Paint – it isn’t just for walls. It’s also for bathtubs, furniture, fabric, and much more. Here are five things you probably didn’t know you could transform with paint.
Does your bathtub give you the sads? If it does, and you don’t have the money to rip it out and install a new one, try painting. Paint? Yep. If the tub is in good shape, paint is an affordable way to make it look new.
In this job, you’ll pro tools and experience will be valuable. But it’s all in the materials you use. Epoxy paints will actually bond to your tub’s surface.
You may want to buy a prepackaged tub kit at your local hardware store and follow the instructions to the letter. One thing the DIY kits don’t warn you about? Epoxy takes a long time to cure. So, let the tub cure as long as the package says – and longer if you can. Otherwise, you’ll wind up with wrinkled surfaces and an even worse case of the sads than before.
If you’re looking for a budget-friendly redo for your kitchen or bathroom, look no further than paint. In moisture-prone or high-traffic areas, the paint will wear away with time, making this a better project for a kitchen backsplash than, say, a floor. But it’s a great way to refresh any ceramic tile.
To get the best results, start with a pristinely clean tile (let your OCD side come out to play here). Then sand the heck out of it and prime it. These three steps are vital for a successful outcome. Finally, paint – and happiness.
Paint’s a tried-and-true furniture transformer. It can give an old piece a whole, new look. And, it works on a variety of materials, from wood to metal. While you wouldn’t use regular spray paint on a tub or tile, you can definitely use it here. As with any paint project, prepping is the name of the game: clean, sand, clean again, prime and then paint.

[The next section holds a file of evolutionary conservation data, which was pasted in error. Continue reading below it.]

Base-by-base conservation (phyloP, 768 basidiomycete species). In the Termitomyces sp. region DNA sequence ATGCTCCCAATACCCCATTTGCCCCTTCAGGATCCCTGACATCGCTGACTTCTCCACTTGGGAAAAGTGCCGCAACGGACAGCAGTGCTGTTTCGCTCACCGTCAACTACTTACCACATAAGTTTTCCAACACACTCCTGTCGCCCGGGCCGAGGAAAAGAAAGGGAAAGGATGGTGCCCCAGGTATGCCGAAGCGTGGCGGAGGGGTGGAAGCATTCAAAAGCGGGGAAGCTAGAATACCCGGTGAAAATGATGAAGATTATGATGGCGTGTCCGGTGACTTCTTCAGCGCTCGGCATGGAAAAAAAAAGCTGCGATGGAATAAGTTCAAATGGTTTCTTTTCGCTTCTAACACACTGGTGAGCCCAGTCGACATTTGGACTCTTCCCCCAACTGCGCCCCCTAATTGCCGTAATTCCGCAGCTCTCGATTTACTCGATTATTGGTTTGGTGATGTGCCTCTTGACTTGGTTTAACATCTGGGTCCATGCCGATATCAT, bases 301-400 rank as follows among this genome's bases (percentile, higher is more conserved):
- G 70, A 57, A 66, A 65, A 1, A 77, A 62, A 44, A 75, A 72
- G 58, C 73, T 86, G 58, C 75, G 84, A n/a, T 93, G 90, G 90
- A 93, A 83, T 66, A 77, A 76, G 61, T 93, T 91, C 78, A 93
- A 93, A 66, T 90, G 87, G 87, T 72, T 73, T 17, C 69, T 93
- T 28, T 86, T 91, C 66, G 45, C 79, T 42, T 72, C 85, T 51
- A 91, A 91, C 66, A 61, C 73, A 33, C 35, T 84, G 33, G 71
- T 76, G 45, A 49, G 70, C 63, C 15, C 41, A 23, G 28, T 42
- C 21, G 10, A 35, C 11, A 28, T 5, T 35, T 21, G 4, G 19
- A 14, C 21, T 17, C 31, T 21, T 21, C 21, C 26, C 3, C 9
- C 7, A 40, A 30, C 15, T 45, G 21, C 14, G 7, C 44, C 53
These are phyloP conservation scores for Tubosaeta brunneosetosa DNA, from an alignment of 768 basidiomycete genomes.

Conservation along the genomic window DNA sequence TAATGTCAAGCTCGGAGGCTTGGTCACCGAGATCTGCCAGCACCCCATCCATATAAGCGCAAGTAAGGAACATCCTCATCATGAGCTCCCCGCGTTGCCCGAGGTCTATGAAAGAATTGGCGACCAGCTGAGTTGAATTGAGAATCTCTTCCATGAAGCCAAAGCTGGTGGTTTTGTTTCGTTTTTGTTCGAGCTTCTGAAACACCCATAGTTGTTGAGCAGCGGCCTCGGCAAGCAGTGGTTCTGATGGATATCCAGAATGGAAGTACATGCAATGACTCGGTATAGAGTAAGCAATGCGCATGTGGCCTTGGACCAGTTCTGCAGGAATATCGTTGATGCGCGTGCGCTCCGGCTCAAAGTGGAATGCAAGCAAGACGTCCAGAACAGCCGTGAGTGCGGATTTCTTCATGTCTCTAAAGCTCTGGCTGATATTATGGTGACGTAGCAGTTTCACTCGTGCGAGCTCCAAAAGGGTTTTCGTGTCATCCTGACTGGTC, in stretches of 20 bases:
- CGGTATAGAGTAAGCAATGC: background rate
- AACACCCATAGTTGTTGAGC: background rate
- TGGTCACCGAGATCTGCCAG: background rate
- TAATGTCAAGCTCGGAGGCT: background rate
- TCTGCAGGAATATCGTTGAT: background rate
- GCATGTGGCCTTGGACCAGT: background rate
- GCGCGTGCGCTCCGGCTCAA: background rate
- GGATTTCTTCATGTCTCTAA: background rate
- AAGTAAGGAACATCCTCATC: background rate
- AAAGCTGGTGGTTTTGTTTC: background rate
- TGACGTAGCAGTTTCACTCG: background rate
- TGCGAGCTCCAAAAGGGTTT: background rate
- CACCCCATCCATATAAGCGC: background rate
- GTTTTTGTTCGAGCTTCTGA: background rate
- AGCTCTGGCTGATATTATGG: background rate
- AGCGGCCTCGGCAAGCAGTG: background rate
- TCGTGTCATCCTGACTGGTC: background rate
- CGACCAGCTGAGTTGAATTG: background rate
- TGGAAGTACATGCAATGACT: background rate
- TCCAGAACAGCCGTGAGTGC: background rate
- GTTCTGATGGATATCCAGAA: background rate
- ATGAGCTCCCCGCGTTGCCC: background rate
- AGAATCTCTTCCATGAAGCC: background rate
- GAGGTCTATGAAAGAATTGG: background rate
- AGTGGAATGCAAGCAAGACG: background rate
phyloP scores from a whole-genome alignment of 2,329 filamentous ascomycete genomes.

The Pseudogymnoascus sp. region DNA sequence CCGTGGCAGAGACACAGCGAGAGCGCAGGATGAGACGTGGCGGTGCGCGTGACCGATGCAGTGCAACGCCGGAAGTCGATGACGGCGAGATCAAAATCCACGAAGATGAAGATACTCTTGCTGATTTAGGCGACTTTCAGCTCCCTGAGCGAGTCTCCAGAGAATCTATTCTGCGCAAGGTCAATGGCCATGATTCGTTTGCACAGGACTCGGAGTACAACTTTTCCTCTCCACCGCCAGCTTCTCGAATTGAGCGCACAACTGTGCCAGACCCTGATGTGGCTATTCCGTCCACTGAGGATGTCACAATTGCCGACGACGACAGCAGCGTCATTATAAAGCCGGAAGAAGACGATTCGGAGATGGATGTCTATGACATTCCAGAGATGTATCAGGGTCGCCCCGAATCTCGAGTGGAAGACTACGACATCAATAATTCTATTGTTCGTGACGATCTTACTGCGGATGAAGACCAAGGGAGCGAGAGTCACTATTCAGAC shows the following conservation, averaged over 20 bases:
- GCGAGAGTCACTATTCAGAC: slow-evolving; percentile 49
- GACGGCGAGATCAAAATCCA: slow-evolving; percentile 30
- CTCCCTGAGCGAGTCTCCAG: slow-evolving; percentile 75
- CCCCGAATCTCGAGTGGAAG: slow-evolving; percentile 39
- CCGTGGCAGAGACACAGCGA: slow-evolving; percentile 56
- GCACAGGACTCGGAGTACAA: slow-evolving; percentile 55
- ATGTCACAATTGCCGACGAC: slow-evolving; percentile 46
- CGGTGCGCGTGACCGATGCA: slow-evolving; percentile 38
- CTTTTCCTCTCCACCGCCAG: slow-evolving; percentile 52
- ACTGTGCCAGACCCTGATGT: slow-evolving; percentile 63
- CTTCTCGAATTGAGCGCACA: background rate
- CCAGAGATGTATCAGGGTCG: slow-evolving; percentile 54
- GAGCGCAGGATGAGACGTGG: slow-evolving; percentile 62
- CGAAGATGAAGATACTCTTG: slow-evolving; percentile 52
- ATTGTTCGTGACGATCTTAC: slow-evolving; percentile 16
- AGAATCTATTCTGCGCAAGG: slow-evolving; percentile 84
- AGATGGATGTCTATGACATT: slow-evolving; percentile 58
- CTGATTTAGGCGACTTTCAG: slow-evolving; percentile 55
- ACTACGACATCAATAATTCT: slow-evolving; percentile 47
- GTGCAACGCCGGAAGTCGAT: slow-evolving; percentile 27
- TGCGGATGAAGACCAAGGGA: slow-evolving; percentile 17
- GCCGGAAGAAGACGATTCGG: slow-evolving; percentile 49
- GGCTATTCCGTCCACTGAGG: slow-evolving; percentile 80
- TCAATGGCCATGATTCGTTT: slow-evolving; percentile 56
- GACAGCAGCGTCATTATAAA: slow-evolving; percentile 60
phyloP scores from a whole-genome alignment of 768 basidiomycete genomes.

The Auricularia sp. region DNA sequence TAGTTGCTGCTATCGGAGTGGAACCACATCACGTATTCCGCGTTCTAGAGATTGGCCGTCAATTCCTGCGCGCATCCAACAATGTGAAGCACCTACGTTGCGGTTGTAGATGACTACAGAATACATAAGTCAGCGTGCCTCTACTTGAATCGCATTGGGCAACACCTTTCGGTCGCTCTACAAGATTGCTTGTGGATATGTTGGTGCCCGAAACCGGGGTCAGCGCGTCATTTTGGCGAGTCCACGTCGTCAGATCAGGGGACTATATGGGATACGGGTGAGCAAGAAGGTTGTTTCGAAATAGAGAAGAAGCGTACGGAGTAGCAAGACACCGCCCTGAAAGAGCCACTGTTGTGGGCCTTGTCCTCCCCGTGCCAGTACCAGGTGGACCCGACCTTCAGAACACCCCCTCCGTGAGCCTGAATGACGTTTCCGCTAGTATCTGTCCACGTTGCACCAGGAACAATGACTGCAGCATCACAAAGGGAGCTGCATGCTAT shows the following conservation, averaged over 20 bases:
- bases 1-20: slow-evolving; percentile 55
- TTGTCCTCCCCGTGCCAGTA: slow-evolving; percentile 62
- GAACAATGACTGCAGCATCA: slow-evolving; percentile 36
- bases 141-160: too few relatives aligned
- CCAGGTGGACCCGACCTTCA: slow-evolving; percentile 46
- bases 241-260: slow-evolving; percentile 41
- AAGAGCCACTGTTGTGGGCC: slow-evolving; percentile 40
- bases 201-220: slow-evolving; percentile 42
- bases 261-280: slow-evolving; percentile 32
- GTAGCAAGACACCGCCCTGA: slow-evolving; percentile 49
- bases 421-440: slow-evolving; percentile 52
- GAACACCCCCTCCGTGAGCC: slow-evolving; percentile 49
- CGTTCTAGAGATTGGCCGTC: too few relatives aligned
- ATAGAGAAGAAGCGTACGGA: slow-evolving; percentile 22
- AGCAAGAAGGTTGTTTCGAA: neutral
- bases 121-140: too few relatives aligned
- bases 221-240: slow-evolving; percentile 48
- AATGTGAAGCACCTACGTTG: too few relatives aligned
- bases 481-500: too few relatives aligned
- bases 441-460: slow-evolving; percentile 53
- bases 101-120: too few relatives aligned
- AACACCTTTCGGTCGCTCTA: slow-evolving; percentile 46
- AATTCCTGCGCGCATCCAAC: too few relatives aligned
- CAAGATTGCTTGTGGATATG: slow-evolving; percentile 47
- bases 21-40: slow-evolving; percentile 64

You can also paint fabric, rather than reupholstering. Do this on furniture that’s more for show than for use, since it turns the fabric rough. But for that pretty little thrift-store side chair? Turn it into a one-of-a-kind designer piece with just a couple of coats of paint.
If you’re planning a kitchen or bathroom remodel, expect to spend 20-30 percent on new cabinets. But if your cabinets are in good shape and just need a refresher, you can cut costs by repainting them, instead.
This is a labor-intensive project that involves removing doors and hardware, then cleaning, sanding, priming and painting. So, if your time is limited, you may want to call in the pros. You’ll still save money over replacement costs, even paying someone else to do it.
Love word murals? They’re super easy to create – just stencil them. The trick is to find a high-quality stencil – you’re looking for well-cut material that withstands water, so steer away from paper or cardboard ones. Then:
- Measure carefully to account for repeating or overlapping patterns
- Secure it to the surface with tape so it won’t move
- Use a small amount of paint at a time, so you don’t get paint blobs under the letters